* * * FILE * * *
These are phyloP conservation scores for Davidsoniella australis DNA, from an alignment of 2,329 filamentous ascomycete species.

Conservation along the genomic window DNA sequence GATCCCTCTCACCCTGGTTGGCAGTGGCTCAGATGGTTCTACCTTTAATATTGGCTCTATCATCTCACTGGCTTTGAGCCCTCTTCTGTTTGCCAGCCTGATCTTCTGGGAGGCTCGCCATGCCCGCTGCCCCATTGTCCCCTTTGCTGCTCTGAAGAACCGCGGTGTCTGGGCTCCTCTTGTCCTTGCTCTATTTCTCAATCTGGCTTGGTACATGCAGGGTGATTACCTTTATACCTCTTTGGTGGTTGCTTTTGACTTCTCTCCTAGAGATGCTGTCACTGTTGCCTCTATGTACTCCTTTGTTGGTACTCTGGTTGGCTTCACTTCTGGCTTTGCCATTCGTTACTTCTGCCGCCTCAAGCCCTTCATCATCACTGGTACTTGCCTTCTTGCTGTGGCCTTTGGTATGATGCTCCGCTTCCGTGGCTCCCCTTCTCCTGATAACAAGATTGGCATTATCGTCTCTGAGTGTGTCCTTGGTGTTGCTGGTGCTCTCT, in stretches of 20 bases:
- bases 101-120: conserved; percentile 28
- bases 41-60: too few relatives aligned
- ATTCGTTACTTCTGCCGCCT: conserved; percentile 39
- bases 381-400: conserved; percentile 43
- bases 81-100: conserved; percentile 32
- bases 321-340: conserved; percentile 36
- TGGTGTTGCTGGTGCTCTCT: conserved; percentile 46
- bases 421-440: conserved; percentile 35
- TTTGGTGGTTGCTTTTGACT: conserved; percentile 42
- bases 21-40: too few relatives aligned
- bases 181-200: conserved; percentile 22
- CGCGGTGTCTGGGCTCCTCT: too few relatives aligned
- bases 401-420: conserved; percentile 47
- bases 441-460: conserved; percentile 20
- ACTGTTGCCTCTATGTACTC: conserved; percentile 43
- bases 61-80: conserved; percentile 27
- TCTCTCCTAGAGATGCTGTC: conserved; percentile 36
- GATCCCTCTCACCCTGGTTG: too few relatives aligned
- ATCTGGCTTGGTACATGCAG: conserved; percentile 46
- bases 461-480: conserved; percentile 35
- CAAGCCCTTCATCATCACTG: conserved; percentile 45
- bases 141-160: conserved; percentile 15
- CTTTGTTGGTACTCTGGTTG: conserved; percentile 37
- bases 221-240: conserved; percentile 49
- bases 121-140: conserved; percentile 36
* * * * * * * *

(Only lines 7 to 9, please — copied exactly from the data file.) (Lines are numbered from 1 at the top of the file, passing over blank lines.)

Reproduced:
- bases 81-100: conserved; percentile 32
- bases 321-340: conserved; percentile 36
- TGGTGTTGCTGGTGCTCTCT: conserved; percentile 46